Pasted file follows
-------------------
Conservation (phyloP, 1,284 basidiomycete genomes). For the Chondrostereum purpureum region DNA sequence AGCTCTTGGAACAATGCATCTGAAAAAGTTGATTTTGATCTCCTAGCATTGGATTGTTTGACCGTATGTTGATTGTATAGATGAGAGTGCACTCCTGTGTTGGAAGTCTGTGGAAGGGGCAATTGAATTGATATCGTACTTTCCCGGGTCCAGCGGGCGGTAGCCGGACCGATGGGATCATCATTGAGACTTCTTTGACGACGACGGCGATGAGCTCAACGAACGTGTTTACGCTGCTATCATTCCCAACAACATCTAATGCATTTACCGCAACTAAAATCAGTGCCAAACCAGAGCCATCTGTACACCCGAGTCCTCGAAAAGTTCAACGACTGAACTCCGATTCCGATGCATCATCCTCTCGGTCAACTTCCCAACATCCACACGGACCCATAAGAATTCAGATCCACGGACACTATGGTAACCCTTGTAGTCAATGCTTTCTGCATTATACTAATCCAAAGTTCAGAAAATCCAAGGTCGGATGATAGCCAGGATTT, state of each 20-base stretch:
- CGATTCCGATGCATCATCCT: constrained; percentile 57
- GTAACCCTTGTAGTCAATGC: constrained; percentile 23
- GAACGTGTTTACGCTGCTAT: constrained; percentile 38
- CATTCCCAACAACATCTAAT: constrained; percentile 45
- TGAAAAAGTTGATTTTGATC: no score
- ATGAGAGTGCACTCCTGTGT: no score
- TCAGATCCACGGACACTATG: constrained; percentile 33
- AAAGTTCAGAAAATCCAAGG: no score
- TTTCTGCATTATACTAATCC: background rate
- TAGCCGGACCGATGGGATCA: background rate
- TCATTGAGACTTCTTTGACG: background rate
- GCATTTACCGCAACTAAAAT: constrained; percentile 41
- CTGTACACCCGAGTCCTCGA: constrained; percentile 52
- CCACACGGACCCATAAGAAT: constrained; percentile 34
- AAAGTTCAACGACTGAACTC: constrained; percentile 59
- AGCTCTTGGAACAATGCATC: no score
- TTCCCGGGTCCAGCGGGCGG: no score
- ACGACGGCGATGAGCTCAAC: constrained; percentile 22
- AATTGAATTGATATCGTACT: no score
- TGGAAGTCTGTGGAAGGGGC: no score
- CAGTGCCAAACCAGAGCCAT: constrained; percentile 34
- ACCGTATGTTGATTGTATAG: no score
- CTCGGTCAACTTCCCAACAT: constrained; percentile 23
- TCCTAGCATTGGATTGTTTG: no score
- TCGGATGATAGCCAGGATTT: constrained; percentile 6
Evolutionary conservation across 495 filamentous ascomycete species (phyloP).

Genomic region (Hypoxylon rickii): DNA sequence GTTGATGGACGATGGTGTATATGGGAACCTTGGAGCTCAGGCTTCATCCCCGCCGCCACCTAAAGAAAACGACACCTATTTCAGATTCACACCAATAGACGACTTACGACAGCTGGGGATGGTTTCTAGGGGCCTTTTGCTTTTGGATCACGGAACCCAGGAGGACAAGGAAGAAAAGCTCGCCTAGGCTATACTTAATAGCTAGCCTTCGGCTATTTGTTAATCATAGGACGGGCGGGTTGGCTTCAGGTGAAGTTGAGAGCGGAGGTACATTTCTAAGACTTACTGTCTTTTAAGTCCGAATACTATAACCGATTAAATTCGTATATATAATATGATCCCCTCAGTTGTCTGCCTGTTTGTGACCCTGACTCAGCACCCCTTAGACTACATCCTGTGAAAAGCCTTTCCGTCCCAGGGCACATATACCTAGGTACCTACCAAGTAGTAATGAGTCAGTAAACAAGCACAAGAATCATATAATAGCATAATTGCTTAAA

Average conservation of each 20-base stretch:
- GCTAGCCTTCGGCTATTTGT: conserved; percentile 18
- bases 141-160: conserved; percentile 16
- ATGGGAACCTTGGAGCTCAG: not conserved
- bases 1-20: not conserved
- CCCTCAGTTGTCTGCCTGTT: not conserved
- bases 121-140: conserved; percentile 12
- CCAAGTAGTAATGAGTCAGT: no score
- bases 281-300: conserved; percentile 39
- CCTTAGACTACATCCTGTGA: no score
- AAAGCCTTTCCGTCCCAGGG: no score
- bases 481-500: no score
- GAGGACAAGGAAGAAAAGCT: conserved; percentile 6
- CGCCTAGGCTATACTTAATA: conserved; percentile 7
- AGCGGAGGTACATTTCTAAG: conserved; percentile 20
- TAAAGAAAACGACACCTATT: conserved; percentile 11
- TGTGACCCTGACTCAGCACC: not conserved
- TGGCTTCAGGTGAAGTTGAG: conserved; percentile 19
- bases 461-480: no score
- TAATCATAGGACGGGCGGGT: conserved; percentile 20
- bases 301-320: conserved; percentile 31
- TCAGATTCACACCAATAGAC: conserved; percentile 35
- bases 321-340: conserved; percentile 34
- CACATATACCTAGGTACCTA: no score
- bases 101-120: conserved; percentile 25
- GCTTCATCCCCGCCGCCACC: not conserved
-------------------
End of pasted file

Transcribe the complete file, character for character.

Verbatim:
Conservation (phyloP, 1,284 basidiomycete genomes). For the Chondrostereum purpureum region DNA sequence AGCTCTTGGAACAATGCATCTGAAAAAGTTGATTTTGATCTCCTAGCATTGGATTGTTTGACCGTATGTTGATTGTATAGATGAGAGTGCACTCCTGTGTTGGAAGTCTGTGGAAGGGGCAATTGAATTGATATCGTACTTTCCCGGGTCCAGCGGGCGGTAGCCGGACCGATGGGATCATCATTGAGACTTCTTTGACGACGACGGCGATGAGCTCAACGAACGTGTTTACGCTGCTATCATTCCCAACAACATCTAATGCATTTACCGCAACTAAAATCAGTGCCAAACCAGAGCCATCTGTACACCCGAGTCCTCGAAAAGTTCAACGACTGAACTCCGATTCCGATGCATCATCCTCTCGGTCAACTTCCCAACATCCACACGGACCCATAAGAATTCAGATCCACGGACACTATGGTAACCCTTGTAGTCAATGCTTTCTGCATTATACTAATCCAAAGTTCAGAAAATCCAAGGTCGGATGATAGCCAGGATTT, state of each 20-base stretch:
- CGATTCCGATGCATCATCCT: constrained; percentile 57
- GTAACCCTTGTAGTCAATGC: constrained; percentile 23
- GAACGTGTTTACGCTGCTAT: constrained; percentile 38
- CATTCCCAACAACATCTAAT: constrained; percentile 45
- TGAAAAAGTTGATTTTGATC: no score
- ATGAGAGTGCACTCCTGTGT: no score
- TCAGATCCACGGACACTATG: constrained; percentile 33
- AAAGTTCAGAAAATCCAAGG: no score
- TTTCTGCATTATACTAATCC: background rate
- TAGCCGGACCGATGGGATCA: background rate
- TCATTGAGACTTCTTTGACG: background rate
- GCATTTACCGCAACTAAAAT: constrained; percentile 41
- CTGTACACCCGAGTCCTCGA: constrained; percentile 52
- CCACACGGACCCATAAGAAT: constrained; percentile 34
- AAAGTTCAACGACTGAACTC: constrained; percentile 59
- AGCTCTTGGAACAATGCATC: no score
- TTCCCGGGTCCAGCGGGCGG: no score
- ACGACGGCGATGAGCTCAAC: constrained; percentile 22
- AATTGAATTGATATCGTACT: no score
- TGGAAGTCTGTGGAAGGGGC: no score
- CAGTGCCAAACCAGAGCCAT: constrained; percentile 34
- ACCGTATGTTGATTGTATAG: no score
- CTCGGTCAACTTCCCAACAT: constrained; percentile 23
- TCCTAGCATTGGATTGTTTG: no score
- TCGGATGATAGCCAGGATTT: constrained; percentile 6
Evolutionary conservation across 495 filamentous ascomycete species (phyloP).

Genomic region (Hypoxylon rickii): DNA sequence GTTGATGGACGATGGTGTATATGGGAACCTTGGAGCTCAGGCTTCATCCCCGCCGCCACCTAAAGAAAACGACACCTATTTCAGATTCACACCAATAGACGACTTACGACAGCTGGGGATGGTTTCTAGGGGCCTTTTGCTTTTGGATCACGGAACCCAGGAGGACAAGGAAGAAAAGCTCGCCTAGGCTATACTTAATAGCTAGCCTTCGGCTATTTGTTAATCATAGGACGGGCGGGTTGGCTTCAGGTGAAGTTGAGAGCGGAGGTACATTTCTAAGACTTACTGTCTTTTAAGTCCGAATACTATAACCGATTAAATTCGTATATATAATATGATCCCCTCAGTTGTCTGCCTGTTTGTGACCCTGACTCAGCACCCCTTAGACTACATCCTGTGAAAAGCCTTTCCGTCCCAGGGCACATATACCTAGGTACCTACCAAGTAGTAATGAGTCAGTAAACAAGCACAAGAATCATATAATAGCATAATTGCTTAAA

Average conservation of each 20-base stretch:
- GCTAGCCTTCGGCTATTTGT: conserved; percentile 18
- bases 141-160: conserved; percentile 16
- ATGGGAACCTTGGAGCTCAG: not conserved
- bases 1-20: not conserved
- CCCTCAGTTGTCTGCCTGTT: not conserved
- bases 121-140: conserved; percentile 12
- CCAAGTAGTAATGAGTCAGT: no score
- bases 281-300: conserved; percentile 39
- CCTTAGACTACATCCTGTGA: no score
- AAAGCCTTTCCGTCCCAGGG: no score
- bases 481-500: no score
- GAGGACAAGGAAGAAAAGCT: conserved; percentile 6
- CGCCTAGGCTATACTTAATA: conserved; percentile 7
- AGCGGAGGTACATTTCTAAG: conserved; percentile 20
- TAAAGAAAACGACACCTATT: conserved; percentile 11
- TGTGACCCTGACTCAGCACC: not conserved
- TGGCTTCAGGTGAAGTTGAG: conserved; percentile 19
- bases 461-480: no score
- TAATCATAGGACGGGCGGGT: conserved; percentile 20
- bases 301-320: conserved; percentile 31
- TCAGATTCACACCAATAGAC: conserved; percentile 35
- bases 321-340: conserved; percentile 34
- CACATATACCTAGGTACCTA: no score
- bases 101-120: conserved; percentile 25
- GCTTCATCCCCGCCGCCACC: not conserved